Sensual enhancement of physical activities is the most pronounced feature of cannabis intoxication. Anecdotal reports of recreational marijuana users abound with the notion that being “high” makes every activity better. Walking, talking, eating, sleeping (dreaming), reading, writing, watching, viewing, listening, playing, painting . . . virtually every field of activity can be a pot user’s paradise of sensory stimulus. It is almost as If the color, hue, and volume of perception were subtly increased with a few puffs of smoke. Tactile sensations are also intensified, leading some people to a more enthusiastic participation in many facets of life.
A study by sex researchers Masters and Johnson found that cannabis enhanced sex for most users. Of 1,000 cannabis users surveyed, 83% of men and 81% of women reported that cannabis enhanced their sexual experience.  Historical records document the aphrodisiac properties of marijuana in many different cultures. In Hindu Tantra of Northern India, for example, marijuana is ingested during ritualistic sexual yoga as a means to increase perception of prana, the “breath of life” that underlies human form.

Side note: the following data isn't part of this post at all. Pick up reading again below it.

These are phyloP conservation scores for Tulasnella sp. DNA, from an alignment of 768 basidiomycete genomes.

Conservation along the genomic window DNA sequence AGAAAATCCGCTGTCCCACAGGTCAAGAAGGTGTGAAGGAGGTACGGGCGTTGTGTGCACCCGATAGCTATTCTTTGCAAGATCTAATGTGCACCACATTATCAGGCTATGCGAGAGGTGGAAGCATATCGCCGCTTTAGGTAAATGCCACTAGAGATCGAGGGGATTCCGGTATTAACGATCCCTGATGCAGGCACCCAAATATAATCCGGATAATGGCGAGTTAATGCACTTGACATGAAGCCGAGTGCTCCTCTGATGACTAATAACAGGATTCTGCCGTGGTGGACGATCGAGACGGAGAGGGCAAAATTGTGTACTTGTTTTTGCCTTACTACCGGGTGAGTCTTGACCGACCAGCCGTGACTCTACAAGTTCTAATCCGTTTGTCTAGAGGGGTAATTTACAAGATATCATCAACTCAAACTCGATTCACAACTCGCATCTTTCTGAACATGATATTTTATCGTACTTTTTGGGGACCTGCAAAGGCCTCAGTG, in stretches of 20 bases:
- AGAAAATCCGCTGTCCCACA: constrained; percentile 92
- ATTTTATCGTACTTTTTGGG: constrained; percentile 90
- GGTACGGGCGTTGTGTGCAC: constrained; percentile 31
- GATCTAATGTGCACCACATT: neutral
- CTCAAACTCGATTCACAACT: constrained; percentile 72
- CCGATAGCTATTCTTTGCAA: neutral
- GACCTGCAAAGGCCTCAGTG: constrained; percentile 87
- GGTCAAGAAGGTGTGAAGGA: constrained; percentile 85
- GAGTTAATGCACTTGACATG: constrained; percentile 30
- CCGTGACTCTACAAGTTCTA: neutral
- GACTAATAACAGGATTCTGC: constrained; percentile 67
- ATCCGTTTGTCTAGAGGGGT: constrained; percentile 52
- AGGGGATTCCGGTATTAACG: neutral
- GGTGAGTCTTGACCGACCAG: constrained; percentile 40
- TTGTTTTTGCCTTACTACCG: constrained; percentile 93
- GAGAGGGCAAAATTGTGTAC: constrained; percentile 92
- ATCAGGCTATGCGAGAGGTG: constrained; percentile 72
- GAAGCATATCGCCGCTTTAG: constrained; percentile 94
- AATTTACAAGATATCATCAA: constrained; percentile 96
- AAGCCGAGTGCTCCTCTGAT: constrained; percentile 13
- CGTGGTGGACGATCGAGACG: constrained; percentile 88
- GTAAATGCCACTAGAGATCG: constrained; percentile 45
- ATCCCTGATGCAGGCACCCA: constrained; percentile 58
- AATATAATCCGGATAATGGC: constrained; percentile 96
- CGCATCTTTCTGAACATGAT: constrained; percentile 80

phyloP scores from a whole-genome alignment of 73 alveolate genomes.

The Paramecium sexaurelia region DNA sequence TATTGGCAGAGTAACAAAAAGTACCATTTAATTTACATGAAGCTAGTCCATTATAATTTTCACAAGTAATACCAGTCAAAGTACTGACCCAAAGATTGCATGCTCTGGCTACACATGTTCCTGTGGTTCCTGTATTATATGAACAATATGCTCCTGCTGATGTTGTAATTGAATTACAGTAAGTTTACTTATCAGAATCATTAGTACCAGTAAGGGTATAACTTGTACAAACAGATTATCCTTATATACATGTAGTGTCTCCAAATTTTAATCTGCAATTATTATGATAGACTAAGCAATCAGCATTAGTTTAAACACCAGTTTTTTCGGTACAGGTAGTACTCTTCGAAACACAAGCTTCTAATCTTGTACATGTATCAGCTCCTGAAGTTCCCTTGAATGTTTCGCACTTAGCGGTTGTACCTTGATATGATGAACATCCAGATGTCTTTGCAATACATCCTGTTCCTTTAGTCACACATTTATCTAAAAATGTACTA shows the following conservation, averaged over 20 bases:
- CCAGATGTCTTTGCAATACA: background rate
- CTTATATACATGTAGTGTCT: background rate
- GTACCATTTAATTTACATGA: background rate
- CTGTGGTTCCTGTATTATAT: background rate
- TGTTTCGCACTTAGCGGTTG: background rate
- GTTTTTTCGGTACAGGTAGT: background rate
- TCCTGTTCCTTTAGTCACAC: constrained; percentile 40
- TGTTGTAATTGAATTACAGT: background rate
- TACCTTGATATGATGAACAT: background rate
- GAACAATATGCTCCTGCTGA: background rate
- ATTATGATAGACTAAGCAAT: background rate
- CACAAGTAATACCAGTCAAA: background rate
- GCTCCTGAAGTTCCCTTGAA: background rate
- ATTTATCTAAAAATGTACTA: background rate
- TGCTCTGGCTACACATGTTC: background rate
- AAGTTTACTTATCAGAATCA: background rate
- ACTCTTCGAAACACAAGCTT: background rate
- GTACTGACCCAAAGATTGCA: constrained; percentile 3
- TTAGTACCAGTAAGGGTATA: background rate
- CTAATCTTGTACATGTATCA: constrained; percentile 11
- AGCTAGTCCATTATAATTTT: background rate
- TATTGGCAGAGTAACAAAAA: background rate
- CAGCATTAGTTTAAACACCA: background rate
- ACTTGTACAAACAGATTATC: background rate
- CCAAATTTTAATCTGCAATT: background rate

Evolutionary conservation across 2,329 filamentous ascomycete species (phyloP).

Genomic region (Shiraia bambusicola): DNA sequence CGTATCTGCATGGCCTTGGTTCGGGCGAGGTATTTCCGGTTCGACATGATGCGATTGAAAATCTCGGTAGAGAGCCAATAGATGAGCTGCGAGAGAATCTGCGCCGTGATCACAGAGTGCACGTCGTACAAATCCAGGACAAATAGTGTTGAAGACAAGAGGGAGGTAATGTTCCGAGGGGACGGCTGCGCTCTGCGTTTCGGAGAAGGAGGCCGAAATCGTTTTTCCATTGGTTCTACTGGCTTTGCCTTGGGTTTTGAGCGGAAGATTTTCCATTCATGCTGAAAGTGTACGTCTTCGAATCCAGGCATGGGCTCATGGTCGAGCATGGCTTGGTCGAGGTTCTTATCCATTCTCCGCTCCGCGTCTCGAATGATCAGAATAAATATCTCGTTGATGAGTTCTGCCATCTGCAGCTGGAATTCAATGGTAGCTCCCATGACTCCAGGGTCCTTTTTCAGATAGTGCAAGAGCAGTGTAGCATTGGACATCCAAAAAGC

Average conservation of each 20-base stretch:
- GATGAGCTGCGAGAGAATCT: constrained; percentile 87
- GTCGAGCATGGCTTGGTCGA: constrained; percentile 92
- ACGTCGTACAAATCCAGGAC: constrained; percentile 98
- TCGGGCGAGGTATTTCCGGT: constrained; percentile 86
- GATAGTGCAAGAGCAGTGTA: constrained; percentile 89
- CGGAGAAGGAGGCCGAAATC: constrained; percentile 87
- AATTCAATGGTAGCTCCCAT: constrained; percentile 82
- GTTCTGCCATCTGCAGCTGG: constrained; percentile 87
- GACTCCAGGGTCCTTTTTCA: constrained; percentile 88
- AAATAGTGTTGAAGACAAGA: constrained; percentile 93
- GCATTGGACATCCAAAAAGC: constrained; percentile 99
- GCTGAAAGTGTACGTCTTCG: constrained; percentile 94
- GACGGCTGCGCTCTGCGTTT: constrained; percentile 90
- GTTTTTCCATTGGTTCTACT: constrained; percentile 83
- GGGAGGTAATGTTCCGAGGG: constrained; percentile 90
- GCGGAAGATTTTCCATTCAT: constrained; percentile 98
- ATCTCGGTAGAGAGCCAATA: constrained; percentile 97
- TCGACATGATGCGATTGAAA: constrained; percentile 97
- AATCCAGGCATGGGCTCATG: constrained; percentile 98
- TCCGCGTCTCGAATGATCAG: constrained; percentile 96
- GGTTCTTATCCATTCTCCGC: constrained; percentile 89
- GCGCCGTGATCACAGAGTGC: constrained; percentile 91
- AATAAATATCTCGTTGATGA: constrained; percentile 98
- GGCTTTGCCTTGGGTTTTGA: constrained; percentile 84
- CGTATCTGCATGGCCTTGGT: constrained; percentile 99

Marijuana patients who ingest large amounts of cannabis for medicinal purposes are often lacking prana, (also called chi in China and ki in Japan).as a result of their illnesses. This deficit of health-energy may be corrected by the same sensory-intensifying effects that appeal to recreational users. Pain levels of seriously ill people are usually quite severe. The sensation-enhancing effects of cannabis use generally helps to correct pain levels without causing sensory deadening as do opiates, narcotics, barbiturates, diazepam, and other drugs commonly prescribed for pain.
With continued exposure to cannabinoids, marijuana patients develop a tolerance to the psychoactive effects. Chronic cannabis users do not get high. Instead, they are attempting to restore their sensory conditions to normal.
Related sections: Fertility, Psychoactivity, Tolerance
 Conrad, “Hemp: The Natural Flower of Health.” Source: Mount, ed. “Cannabis and Childbirth.” http://www.snowcrest.net/stlight/